Cisco QoS Evolution: Hierarchical Queueing Framework

Ed. note: This post assumes that you are already familiar with the previous class-map, policy-map, and service-policy options taught in the Cisco QoS class.

Cisco IOS 12.4(20T) introduced a new QoS paradigm titled the Hierarchical Queueing Framework (HQF). The hierarchical queueing framework uses the same modular QoS CLI (MQC) framework that was introduced way back in IOS 12.1(5T), but the HQF model has many enhancements that we will take a look at in this post.

Modular platforms like the 10000, 7500, and 12XXX routers support distributed Cisco express forwarding (dCEF) technology that allows forwarding information bases (FIB) and QoS operations to be pushed down to the line card and processed without interrupting the route processor and traversing the backplane of the router. These modular platforms require very specific command syntax to push the operation down to the line card, however. If QoS operations are not performed on the line cards in these platforms, there may be a very detrimental impact to the CPU of the route processor. The HQF provides a consistent QoS approach across both non-distributed and distributed platforms.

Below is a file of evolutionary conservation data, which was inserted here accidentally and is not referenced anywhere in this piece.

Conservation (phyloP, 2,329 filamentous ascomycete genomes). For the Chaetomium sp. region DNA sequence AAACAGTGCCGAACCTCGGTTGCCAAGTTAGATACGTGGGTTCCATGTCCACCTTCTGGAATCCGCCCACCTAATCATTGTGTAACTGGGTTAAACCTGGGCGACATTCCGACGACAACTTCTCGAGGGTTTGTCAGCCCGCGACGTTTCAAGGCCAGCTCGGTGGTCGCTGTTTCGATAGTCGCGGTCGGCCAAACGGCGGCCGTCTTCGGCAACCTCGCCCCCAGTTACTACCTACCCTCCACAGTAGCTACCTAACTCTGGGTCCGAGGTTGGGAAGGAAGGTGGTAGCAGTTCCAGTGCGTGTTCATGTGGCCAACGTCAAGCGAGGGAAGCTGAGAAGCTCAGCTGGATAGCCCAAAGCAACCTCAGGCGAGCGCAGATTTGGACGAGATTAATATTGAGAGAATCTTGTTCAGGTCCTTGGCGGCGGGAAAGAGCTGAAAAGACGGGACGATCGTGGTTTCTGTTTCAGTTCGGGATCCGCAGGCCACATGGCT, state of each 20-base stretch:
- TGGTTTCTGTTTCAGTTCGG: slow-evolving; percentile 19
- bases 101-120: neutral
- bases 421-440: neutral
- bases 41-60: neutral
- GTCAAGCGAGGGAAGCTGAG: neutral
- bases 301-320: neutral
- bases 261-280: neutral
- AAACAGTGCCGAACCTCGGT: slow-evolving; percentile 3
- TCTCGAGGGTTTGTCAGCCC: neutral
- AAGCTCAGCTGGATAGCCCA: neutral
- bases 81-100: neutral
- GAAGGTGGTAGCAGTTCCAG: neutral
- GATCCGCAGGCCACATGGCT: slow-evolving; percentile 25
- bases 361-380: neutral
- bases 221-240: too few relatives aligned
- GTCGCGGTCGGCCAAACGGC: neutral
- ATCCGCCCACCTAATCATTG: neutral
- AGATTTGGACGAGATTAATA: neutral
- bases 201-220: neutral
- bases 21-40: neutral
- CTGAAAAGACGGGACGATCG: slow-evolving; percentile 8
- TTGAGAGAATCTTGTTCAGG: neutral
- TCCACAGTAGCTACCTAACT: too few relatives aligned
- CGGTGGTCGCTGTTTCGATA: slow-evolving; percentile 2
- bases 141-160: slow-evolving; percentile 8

Hierarchical traffic shaping policies have been supported in the MQC for a long time. The HQF takes the hierarchical nature to the next level by allowing nested policy-maps that both provide bandwidth guarantees.

The HQF also promises to have more consistent behavior across different router platforms. Older versions of the MQC only allowed 75% of the interface bandwidth to be assigned to a policy. The HQF allows 100% of the interface bandwidth to be assigned and provides a minimum of 1% bandwidth to the class-default.

Policy-maps can now be applied to generic route encapsulation (GRE) tunnels and the bandwidth aggregate of logical interfaces (usually sub-interfaces) can exceed the aggregate bandwidth available at the main interface.

Hierarchical Queueing Framework (HQF) – IOS 12.4(20T) QoS Features

Author: Dennis Hartmann

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